Jacob Kurtzberg, better known as Jack “The King” Kirby, passed away back in 1994, but he would have been 98 if he’d lived to today. In honor of that birthday, we wanted to put out a list of his 98 best creations . . . which would have represented a very, very small percentage of his output. And with such a rich catalog, a best of list is very, very hard to put together in any methodological manner.
Instead, we thought we’d share our favorite Kirby creations in a slightly more digestible list, which ranges from the weird to the heroic, from the goofy to the outlandish, from the innovative to the arch-evil – yet are, to an item, wonderfully creative:
Devil Dinosaur and Moon Boy
The savage affairs of a proto-human slightly evolved beyond his peers and a giant red dinosaur only lasted 9 issues, but the fact that an updated version of this title is coming soon to the new Marvel U (albeit now “Moon Girl“) points to Kirby’s timeless ideas and flexibility in launching titles in any genre. Amy Reeder’s take on Devil and his new friend pictured.
First Appeared: Kamandi, The Last Boy on Earth #1 (October 1972)
The Last Boy on Earth thrilled audiences to a sci-fi, post-apocalyptic world full of weird Kirby creations, largely in the form of anthropomorphic animals.
Fin Fang Foom (with Stan Lee)
First Appeared: Strange Tales #89 (October 1961)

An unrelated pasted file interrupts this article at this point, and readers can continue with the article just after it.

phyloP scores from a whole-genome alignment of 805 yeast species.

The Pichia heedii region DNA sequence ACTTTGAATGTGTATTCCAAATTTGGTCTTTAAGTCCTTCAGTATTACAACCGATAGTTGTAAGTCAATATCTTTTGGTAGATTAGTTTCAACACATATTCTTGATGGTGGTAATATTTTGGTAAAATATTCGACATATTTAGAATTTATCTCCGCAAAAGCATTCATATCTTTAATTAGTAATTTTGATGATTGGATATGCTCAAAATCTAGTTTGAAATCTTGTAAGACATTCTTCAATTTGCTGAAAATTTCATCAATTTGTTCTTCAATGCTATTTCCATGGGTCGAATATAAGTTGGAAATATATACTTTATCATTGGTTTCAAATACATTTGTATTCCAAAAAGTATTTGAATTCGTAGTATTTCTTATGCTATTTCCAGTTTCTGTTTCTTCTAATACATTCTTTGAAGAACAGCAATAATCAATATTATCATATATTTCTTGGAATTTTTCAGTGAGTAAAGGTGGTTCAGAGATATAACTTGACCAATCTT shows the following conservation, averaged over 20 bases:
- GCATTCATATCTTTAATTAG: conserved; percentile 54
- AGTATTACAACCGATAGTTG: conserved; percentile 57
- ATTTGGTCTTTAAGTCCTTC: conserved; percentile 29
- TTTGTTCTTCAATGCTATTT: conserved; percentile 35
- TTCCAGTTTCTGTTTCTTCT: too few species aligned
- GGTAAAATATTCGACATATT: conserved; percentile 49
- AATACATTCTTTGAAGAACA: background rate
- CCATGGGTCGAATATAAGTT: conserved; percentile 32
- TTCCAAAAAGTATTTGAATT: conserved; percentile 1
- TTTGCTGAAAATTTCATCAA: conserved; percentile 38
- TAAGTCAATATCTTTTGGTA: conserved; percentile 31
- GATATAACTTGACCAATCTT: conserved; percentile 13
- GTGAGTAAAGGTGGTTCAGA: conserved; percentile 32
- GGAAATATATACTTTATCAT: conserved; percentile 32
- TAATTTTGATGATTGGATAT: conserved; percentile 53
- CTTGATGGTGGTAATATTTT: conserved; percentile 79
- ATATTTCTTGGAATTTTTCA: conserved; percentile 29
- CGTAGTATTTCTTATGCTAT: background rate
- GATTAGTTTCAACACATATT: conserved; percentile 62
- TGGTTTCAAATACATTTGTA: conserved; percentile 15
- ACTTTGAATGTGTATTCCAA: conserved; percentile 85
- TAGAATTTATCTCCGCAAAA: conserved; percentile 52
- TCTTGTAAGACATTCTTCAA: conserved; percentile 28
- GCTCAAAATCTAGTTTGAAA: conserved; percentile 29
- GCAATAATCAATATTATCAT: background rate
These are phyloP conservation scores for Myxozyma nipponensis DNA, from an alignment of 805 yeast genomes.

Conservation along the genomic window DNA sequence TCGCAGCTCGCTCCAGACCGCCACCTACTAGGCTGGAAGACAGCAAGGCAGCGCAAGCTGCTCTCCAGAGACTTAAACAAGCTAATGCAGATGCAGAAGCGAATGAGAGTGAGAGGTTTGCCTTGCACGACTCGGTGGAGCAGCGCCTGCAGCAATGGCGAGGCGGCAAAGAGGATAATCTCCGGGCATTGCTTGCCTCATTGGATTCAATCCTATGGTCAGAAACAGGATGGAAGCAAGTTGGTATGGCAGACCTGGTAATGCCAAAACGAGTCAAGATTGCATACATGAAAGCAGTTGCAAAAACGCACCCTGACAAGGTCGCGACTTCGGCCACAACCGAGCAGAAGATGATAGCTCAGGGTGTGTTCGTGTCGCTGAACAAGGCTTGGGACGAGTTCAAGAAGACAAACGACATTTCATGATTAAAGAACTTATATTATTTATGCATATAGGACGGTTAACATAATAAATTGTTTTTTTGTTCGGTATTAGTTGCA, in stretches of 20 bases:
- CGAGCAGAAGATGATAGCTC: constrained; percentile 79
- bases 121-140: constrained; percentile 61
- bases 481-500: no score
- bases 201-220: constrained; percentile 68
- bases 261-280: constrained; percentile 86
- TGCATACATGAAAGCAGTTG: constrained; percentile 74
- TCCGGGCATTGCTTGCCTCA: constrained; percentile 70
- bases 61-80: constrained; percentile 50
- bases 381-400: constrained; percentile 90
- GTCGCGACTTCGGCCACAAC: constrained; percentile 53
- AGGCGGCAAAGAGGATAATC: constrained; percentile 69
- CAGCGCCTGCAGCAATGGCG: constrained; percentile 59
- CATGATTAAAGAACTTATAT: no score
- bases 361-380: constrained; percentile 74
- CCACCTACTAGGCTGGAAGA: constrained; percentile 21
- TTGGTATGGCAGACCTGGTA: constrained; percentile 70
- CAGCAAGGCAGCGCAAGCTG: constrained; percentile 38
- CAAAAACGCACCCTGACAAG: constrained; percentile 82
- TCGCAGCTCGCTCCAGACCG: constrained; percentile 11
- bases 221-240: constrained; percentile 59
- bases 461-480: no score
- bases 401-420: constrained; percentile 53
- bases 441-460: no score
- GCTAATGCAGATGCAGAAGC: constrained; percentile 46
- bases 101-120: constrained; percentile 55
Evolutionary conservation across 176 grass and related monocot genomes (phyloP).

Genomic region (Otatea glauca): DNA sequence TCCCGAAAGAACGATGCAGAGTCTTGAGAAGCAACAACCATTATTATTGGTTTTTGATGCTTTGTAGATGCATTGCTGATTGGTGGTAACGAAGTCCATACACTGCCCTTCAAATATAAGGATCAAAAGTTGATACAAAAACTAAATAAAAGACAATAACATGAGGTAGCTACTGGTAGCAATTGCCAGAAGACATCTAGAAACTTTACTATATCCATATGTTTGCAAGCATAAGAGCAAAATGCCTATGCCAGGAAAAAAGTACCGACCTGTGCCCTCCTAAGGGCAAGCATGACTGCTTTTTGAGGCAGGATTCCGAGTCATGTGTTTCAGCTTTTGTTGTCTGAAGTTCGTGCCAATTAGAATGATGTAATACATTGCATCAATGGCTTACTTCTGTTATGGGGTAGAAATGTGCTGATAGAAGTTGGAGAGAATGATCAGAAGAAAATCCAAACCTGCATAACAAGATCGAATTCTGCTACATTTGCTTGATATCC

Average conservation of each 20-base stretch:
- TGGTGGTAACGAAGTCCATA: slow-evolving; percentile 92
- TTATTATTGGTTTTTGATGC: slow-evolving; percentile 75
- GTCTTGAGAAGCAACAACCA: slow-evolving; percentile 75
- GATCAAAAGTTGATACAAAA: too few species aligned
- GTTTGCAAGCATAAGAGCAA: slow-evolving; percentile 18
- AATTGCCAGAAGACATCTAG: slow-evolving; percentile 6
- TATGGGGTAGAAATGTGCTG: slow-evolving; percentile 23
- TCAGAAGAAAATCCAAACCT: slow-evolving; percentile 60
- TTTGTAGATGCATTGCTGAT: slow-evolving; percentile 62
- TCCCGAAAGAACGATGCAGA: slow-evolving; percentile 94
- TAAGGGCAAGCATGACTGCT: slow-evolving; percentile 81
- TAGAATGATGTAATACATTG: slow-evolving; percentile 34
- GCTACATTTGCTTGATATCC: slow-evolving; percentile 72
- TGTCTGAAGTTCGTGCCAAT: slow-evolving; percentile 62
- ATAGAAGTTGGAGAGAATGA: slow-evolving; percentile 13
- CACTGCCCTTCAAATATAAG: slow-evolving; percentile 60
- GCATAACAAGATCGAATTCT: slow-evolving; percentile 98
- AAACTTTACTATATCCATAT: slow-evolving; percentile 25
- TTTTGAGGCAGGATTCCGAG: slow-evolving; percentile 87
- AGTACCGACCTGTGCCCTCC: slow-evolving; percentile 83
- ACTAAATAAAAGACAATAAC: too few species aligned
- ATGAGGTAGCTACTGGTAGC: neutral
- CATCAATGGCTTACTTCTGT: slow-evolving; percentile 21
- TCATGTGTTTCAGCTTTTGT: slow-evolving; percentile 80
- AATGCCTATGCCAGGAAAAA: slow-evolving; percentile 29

Godzilla proportions, totally silly name, fantastic beard-like growth on his chin . . . what’s not to like about Fin Fang Foom? One of the many monsters Kirby can claim to have had a hand in creating (another, more recently popularized on is Groot from Guardians of the Galaxy).
The Fantastic Four (with Stan Lee)
The iconic super-team, the science heroes, the First Family of the Marvel Universe to this day (despite lackluster movies).
We have love and friendship, villainy and rivalry, triumph and tragedy (This Man, this Monster, right), with intimate relationships and larger-than-life adventures. Galactus, anyone?
Ego the Living Planet (with Stan Lee)
A villain for Thor who later needed the Thunder God’s help, Ego the Living Planet is just that. A planet with a beard. Naturally, it was Galactus, the Devourer of Worlds, who he needed Thor’s help to battle. Cosmic and goofy. What’s not to love? (See image at the top of the story)
The Kirby Krackle
Not a character, but Jack Kirby’s signature way of depicting energy. And really representative of the motion and movement that Kirby was able to impart with his pencil. So kool.
This was one of our very first comics – found in a back-bin, and treasured for the robot’s weirdly human features and odd telescoping limbs. Machine Man is who we first thought of when we heard the concept of “uncanny valley” – just human enough that the differences seem grotesque. But you couldn’t help but root for the robot in his struggle against military goons.
Captain America (with Joe Simon)
First Appeared: Captain America Comics #1 (March 1941)
Sentinel of Liberty. Punching Hitler. Accusing people of being diaper-wearers. We love you, Cap. (Okay, this panel is Stan Lee and Don Heck, but c’mon, it’s still Cap, and too good not to post).
The Hulk (with Stan Lee)
Reinterpreting Jekyll & Hyde for the atomic age, Kirby’s depiction of the Hulk in his own title and briefly in The Avengers was stubby and kinetic; you can almost feel the shockwaves coming off the page.
Split between several titles (Superman’s Pal Jimmy Olsen, The New Gods, Mister Miracle, The Forever People), Kirby’s Fourth World project is chock full of incredible characters, weird designs, Hunger Dogs, The Armagetto, and, of course, served as the basis for the Super Powers action figure line. But the head of the Fourth World class is Darkseid, an epic villain for the ages.
Images: DC Comics, Marvel Comics